For the second time this season, Rich Rodriguez's Mountaineers surpassed even the most optimistic fan's expectations on the way to not just a win over a top-ranked squad, but a blowout win that left little doubt as to who was the best team on the field.
When the fourth quarter clock finally displayed three zeroes, it was not the ugly scene that many projected, but an unforgettable moment in time when the Mountaineer Nation sang in unison and celebrated a 52-31 trouncing of its oldest rival, the Pitt Panthers.
If it were possible to be an underdog and a favorite at the same time, this was the case for the Mountaineers as they headed into the 96th Backyard Brawl. The Panthers were the higher rated team and held an unblemished Big East record, but there has been a sense all week that this was West Virginia's game to lose, and it did not take long to see why.
While many of the Mountaineer faithful were still fighting to leap the many hurdles that had to be cleared in order to get inside of the packed house, WVU made an early statement. With a steady mix of Rasheed Marshall's arm and Quincy Wilson's legs, West Virginia drove 80 yards on nine plays to take an early lead and let the Panthers know that they were in for a fight.
Pitt, who has had the date of this contest posted in their weight room all season, made a statement of their own just five plays later. After a big return gave the Panthers great field position, Pitt coach Walt Harris put the ball in the hands of his Heisman Trophy hopeful. Larry Fitzgerald wasted no time extending his streak of consecutive games with a touchdown as he hauled in an acrobatic 23-yard grab to even the contest. This was the Backyard Brawl, and Fitzgerald and crew were not going to go down without a fight.
The early trend continued for much of the opening half as the Mountaineers fed the Panthers a steady diet of Quincy Wilson's ground attack, and Pitt countered with an all-out aerial assault led by Fitzgerald. The sophomore receiver made Lynn Swann look like an amateur as he pulled in everything he could get his hands on regardless of the defense. The Panther wideout's first half numbers were more than a game's worth as the sure handed speedster finished the first two periods with 130 yards and two touchdowns on just six grabs. Wilson was equally impressive as he rushed over, around, a through the Panther defenders. Quincy's first half was also what most would consider a great night, as the Weirton native totaled 109 yards and a touchdown on 16 carries.
The battle seesawed back as the two future draft picks refused to let their team fall behind. The Panthers held a slim 24-17 lead with just 31 ticks left on the first half clock before John Pennington put up his best Larry Fitzgerald impression. Facing a fourth down and four from the Pitt 28, Rodriguez chose to keep his offense on the field instead of bringing out Brad Cooper for the kick. Rasheed Marshall took the snap, pumped, and lobbed the ball to the corner of the end zone where it appeared as though the pigskin would fall to the turf. Pennington, however, had other ideas and made the catch of the night to pull the Mountaineers back even. The Charleston native left his feet and stretched his arms to the limit to secure the ball as he fell to the south end zone turf. The highlight catch reenthused the already fired up crowd, and the bitter rivals headed to the half knotted at 24 as a overflow crowd rose to salute their heroes.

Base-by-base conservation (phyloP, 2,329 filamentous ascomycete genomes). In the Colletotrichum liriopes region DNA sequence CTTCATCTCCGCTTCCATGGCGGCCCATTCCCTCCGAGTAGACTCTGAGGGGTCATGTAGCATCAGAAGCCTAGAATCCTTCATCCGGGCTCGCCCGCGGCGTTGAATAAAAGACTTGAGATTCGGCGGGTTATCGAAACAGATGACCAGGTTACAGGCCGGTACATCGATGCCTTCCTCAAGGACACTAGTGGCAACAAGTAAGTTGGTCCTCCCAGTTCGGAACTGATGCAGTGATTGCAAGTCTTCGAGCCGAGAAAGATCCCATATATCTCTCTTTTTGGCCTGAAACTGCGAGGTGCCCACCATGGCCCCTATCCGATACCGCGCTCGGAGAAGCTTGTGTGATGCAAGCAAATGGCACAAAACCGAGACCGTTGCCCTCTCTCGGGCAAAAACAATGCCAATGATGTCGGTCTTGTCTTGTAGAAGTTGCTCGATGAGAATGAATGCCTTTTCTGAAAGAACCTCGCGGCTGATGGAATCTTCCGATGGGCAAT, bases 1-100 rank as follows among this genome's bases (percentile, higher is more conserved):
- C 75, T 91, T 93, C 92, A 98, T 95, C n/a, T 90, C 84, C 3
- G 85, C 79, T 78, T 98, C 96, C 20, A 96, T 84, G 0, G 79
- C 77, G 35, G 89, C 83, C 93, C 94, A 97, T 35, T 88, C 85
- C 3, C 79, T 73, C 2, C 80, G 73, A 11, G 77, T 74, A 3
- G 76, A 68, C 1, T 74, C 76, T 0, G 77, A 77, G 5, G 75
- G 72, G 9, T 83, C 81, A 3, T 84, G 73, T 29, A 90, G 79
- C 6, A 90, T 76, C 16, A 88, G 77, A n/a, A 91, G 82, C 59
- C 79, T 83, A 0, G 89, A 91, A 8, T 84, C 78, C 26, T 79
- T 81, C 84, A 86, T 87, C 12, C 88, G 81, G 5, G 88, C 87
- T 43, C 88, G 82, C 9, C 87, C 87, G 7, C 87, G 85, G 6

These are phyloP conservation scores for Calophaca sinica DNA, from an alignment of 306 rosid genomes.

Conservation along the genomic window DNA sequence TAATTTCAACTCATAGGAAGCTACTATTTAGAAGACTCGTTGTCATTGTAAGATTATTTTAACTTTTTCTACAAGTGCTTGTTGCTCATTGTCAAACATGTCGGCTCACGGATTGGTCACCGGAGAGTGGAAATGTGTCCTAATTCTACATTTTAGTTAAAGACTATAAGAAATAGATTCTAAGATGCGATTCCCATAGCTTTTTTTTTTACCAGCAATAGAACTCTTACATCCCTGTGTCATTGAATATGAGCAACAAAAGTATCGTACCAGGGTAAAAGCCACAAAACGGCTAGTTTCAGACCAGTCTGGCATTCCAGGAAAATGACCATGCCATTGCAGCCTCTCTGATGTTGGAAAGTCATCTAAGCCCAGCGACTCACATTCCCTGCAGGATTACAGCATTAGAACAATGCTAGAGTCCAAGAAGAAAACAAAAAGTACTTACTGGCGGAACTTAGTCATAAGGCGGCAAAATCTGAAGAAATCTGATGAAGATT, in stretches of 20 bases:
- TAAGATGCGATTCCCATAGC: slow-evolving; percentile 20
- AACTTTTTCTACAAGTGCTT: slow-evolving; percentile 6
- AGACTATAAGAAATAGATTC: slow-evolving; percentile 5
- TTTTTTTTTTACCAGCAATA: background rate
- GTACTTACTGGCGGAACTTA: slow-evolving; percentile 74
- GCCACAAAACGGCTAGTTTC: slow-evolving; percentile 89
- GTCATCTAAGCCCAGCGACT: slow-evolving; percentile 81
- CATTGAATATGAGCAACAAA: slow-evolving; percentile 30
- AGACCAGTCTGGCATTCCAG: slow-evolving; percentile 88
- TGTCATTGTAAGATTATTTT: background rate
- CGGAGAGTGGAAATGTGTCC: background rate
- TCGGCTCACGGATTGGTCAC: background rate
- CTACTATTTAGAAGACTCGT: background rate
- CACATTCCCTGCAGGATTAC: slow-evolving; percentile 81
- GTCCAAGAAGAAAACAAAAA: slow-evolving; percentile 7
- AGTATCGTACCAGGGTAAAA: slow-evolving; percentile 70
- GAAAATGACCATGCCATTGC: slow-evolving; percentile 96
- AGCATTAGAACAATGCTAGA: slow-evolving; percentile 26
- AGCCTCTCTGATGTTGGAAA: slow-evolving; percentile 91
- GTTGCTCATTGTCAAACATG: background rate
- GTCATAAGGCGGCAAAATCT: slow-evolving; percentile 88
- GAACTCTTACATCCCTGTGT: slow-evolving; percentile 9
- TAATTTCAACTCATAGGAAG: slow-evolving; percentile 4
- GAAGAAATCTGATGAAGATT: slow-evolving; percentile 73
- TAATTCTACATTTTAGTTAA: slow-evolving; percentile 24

The second half began with the Panthers looking to continue the passing attack that had been so generous in the first two periods. Pittsburgh quarterback Rod Rutherford marched his team down the field with little challenge from the WVU defense and was set up with a first and goal from the West Virginia five. After a two-yard rush, a false start, and an incomplete pass, Rutherford faced third and goal from the Mountaineer eight. The Pittsburgh native looked for his tight end in the end zone, but instead found West Virginia linebacker Grant Wiley who intercepted the pass and fell to a knee for the touchback. The defensive stop swung the momentum, and eventually the game back to the Mountaineers, and they would not look back.
West Virginia would score the next 28 points with no answer from the Panthers, as the invaders from the Keystone State seemed to forget all about their biggest weapon. After six grabs in the opening half, the league's best pass catcher, Larry Fitzgerald, hauled in only three in the final two periods, and the route was on. Wilson, Marshall, and Harris all found room to run, and Pitt could simply not bring the fleet-footed Mountaineers to the ground. Rasheed Marshall found the end zone on a 12-yard keeper to start the explosion, and Wilson added three straight scores to put the game away. Pitt added a meaningless score late in the fourth, but the second half belonged to the blue clad Mountaineers.
When all was said and done, and the oversized tuning forks lowered the goal posts to the ground, the south end zone scoreboard told the story. West Virginia tallied 307 yards on the ground, compared to just 10 for the Panthers, and 216 yards passing kept the Pitt defense honest. As the minutes ticked away and fatigue set in, Pitt was simply worn down by the power attack of the Mountaineers, and even Fitzgerald was not enough to make a game of it. The Mountaineers, who at one time held a 1-4 record, moved to 6-4 for the year and are one step closer to a share of the Big East title after a 52-31 win.
To answer the question posed by the elated WVU student, no it was not heaven, it was Morgantown, but as the sounds of Take Me Home Country Roads filled the mountain air John Denver's words rang truer than ever before. This November night certainly was "almost heaven."